What are acceptable takeout and grab-and-go methods?
- You can take customer orders by phone or in-person. Follow physical distancing guidelines by keeping 6 feet apart for in-person orders.
- Customers may stand in line as long as staff can monitor the line to maintain 6-foot physical distancing. It’s also recommended you place signs.
- All beverages must be filled by employees. No self-service beverages or customer refills.
- Give single-use items like napkins and condiments directly to the customer instead of putting them in a self-service area.
Can a customer pay with cash?
Should the facility only have individually wrapped straws available for customers?
Limiting all interactions from customers with all single-service items should be encouraged. This could be through wrapped products or by having employees dispense them instead of putting single-service items and utensils out for customers.
Can Styrofoam containers be used for takeout during the emergency?
Continue to follow local ordinances. Portland’s polystyrene foam container ban is still in effect.
Employees & Symptoms
What are the known transmissions of COVID-19?
The virus is spread mainly from person to person:
- Between people who are in close contact with one another (within about 6 feet)
- Through respiratory droplets produced when an infected person coughs or sneezes.
- What we know about how the virus spreads (CDC)»
It may be possible to get COVID-19 by touching a surface or object that has the virus on it and then touching your own mouth, nose or possibly your eyes.
Read more about HVAC systems and the spread of COVID-19.
I’m showing symptoms. Should I stay home?
We recommend anyone who is feeling ill stay home.
My employee is telling me they have symptoms. Should I send them home?
What should I do if I was in close contact with someone with COVID-19 while they were ill but I am NOT sick?
If you were within 6 feet of someone for 15 minutes or more, with or without a face covering, even if you don’t feel sick, you might need to take steps to separate yourself from others.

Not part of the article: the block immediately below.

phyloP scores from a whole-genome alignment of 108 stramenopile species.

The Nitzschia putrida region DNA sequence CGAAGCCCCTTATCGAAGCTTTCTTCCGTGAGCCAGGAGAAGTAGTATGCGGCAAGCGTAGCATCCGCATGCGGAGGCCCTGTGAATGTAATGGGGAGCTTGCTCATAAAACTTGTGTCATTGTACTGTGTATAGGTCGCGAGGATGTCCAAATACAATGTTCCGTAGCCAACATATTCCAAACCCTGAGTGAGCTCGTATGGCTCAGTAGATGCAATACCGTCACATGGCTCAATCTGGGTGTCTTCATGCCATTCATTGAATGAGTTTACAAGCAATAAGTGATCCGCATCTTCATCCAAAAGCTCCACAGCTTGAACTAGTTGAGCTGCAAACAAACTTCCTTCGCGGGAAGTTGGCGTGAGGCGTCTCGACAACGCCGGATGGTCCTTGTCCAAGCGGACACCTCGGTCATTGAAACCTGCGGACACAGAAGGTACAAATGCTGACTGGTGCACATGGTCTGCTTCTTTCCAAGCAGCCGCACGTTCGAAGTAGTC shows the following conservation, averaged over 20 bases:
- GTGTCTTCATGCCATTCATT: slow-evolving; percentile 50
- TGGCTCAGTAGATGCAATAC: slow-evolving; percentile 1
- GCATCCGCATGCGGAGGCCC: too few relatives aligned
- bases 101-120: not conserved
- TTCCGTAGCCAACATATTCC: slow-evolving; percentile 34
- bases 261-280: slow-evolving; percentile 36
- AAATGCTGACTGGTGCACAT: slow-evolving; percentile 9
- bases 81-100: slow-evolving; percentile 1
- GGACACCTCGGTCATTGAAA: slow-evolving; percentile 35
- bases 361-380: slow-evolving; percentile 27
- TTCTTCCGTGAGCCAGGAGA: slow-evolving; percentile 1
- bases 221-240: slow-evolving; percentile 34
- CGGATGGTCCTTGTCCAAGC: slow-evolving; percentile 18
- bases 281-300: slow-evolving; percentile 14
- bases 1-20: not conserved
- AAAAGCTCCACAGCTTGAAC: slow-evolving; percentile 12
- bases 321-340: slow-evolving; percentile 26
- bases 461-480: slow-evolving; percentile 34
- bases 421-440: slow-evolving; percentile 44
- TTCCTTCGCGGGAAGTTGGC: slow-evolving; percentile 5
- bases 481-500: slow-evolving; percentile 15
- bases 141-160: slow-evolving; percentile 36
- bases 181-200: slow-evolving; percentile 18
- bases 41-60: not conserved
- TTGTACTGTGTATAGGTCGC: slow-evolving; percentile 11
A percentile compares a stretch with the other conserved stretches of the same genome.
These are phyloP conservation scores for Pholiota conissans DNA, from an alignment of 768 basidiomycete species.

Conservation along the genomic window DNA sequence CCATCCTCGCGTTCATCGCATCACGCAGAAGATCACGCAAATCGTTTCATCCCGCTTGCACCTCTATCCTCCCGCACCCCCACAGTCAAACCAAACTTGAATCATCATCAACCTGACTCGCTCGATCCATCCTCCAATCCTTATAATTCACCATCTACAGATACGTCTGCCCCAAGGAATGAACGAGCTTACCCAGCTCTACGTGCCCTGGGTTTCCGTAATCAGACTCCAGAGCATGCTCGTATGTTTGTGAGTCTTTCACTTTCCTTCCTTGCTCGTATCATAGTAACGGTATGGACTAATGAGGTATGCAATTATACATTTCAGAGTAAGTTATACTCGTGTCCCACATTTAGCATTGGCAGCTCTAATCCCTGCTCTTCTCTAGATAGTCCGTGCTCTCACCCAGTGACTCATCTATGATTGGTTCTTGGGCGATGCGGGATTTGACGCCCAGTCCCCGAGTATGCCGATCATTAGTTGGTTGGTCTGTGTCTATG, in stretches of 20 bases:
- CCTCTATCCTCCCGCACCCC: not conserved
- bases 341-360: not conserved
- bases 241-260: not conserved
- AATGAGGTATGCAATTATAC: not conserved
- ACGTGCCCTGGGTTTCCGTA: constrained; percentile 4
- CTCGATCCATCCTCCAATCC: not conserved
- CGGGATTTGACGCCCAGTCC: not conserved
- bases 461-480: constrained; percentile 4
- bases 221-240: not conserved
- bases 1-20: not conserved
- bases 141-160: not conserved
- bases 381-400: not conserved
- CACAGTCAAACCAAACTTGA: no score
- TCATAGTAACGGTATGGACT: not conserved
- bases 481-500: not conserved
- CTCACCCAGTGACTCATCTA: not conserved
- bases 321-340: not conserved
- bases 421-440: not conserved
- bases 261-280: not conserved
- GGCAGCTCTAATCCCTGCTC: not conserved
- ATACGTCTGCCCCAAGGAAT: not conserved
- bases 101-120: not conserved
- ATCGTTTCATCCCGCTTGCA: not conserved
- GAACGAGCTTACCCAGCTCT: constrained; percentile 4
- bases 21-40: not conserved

Monitor your symptoms for 14 days after the last day you were in close contact with the person with COVID-19.
How do I know if I was exposed?
Food service employees who may have been exposed to a coworker that tested positive for COVID-19 will be notified by their employer:
- After the employee who tested positive notifies the employer of their diagnosis; and
- After the employer is contacted by the health department as part of a disease investigation; and
- The employee may also be contacted directly by the health department if further disease investigation is required.
COVID-19 is widespread in our community. You may not know if you were exposed to a person with COVID-19 unless you are considered a close contact of an infected person who has tested positive for the virus. It is important to note that many people will be infected with COVID-19 and not show any symptoms or will only have mild illness.
Close contact with an infected person poses the highest risk of disease spread.
Close contact includes:
- Living in the same household as a person who is showing symptoms of COVID-19 or who has tested positive for the virus.
- Prolonged exposure to others in working in conditions where it is impossible to maintain 6-feet of distance between you or others. In work settings where physical distancing cannot be maintained, face coverings appropriate for your industry are recommended by the CDC.
- Caring for a person who is showing symptoms of COVID-19 or is confirmed to have COVID-19.